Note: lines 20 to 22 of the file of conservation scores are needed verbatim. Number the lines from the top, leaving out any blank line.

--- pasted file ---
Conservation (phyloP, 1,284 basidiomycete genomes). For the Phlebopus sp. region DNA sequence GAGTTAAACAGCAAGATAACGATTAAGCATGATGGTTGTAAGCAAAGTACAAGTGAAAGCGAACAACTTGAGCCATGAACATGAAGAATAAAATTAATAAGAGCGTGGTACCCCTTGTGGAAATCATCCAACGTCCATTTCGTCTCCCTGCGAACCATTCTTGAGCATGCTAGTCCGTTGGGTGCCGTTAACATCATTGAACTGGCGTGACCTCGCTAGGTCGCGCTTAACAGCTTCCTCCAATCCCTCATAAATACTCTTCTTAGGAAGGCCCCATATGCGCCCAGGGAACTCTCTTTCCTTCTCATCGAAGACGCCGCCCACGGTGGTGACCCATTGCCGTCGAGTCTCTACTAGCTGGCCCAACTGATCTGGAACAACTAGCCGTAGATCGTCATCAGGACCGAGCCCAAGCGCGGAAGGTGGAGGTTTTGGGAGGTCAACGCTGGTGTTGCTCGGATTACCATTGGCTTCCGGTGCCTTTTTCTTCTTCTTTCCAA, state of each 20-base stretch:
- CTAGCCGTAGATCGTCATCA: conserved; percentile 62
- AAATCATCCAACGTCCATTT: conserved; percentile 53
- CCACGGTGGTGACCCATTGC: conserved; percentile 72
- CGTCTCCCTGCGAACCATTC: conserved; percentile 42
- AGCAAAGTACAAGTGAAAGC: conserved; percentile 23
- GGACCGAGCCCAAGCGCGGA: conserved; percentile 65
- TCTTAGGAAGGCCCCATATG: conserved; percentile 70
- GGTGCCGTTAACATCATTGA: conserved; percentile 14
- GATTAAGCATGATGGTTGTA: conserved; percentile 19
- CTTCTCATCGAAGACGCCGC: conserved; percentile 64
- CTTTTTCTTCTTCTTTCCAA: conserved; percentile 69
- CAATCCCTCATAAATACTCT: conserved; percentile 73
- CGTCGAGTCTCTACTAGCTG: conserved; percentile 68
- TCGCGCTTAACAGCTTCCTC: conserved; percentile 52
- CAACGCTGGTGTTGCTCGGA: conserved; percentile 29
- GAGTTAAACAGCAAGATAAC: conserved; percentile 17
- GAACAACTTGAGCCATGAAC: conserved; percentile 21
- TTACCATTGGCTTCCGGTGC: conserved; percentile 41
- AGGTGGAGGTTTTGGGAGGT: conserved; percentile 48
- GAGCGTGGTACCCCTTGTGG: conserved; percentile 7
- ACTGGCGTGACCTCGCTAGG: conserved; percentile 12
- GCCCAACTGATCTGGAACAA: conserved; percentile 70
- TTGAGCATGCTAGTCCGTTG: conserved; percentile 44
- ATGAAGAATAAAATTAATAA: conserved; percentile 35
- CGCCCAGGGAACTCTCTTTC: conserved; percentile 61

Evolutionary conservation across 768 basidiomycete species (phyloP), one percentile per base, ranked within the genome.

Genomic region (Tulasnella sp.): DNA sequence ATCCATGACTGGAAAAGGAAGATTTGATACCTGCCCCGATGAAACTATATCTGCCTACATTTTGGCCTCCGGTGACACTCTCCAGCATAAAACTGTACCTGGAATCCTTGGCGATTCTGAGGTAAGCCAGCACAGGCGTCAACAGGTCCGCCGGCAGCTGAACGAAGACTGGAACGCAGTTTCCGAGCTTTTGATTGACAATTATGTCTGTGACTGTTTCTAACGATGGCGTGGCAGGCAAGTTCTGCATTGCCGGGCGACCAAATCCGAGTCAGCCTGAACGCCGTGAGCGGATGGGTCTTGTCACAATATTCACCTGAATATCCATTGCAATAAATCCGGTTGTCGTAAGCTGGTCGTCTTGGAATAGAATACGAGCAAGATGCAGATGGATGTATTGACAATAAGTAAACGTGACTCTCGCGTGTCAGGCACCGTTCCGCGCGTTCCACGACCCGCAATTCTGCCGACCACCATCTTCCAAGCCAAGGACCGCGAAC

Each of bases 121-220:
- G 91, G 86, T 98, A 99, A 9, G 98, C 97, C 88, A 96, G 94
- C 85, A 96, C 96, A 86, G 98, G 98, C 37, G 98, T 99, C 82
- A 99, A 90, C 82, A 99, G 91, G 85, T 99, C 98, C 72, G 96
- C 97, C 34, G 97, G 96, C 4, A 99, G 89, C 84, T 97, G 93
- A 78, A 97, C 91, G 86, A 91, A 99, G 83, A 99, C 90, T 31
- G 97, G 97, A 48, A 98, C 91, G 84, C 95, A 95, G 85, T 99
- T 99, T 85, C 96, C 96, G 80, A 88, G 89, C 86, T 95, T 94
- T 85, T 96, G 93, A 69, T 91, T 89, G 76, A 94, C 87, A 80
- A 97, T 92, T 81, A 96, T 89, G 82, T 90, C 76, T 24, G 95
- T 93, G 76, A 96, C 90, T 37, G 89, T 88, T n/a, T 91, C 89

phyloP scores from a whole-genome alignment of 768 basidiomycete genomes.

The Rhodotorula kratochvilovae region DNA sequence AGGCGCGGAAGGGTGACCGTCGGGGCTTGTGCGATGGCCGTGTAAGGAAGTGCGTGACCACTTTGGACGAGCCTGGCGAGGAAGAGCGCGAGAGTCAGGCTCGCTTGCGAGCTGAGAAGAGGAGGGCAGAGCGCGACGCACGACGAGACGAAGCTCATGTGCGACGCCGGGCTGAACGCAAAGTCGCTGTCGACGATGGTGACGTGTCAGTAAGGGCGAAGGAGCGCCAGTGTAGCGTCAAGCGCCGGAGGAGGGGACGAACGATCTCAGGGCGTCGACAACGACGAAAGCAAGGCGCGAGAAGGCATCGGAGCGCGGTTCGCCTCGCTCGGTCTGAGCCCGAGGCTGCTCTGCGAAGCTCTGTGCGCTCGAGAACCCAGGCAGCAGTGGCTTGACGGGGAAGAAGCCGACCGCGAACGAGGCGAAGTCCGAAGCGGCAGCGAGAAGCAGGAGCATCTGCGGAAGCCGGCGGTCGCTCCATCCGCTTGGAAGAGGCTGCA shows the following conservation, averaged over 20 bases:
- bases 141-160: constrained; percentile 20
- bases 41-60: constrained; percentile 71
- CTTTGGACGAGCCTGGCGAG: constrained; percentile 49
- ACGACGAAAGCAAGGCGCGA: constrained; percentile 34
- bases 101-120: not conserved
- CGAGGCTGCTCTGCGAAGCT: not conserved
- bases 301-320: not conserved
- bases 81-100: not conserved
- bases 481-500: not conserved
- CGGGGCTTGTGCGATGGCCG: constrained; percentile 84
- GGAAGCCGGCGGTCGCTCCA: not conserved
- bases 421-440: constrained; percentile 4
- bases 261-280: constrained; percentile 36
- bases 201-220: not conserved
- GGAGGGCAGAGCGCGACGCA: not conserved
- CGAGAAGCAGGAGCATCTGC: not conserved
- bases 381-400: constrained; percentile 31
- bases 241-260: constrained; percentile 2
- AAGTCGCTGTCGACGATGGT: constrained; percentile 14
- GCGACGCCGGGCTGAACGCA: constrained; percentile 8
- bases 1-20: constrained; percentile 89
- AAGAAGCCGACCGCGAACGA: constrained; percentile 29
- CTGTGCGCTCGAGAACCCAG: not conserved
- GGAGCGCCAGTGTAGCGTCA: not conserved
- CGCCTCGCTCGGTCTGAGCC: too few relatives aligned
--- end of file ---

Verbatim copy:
- AGGTGGAGGTTTTGGGAGGT: conserved; percentile 48
- GAGCGTGGTACCCCTTGTGG: conserved; percentile 7
- ACTGGCGTGACCTCGCTAGG: conserved; percentile 12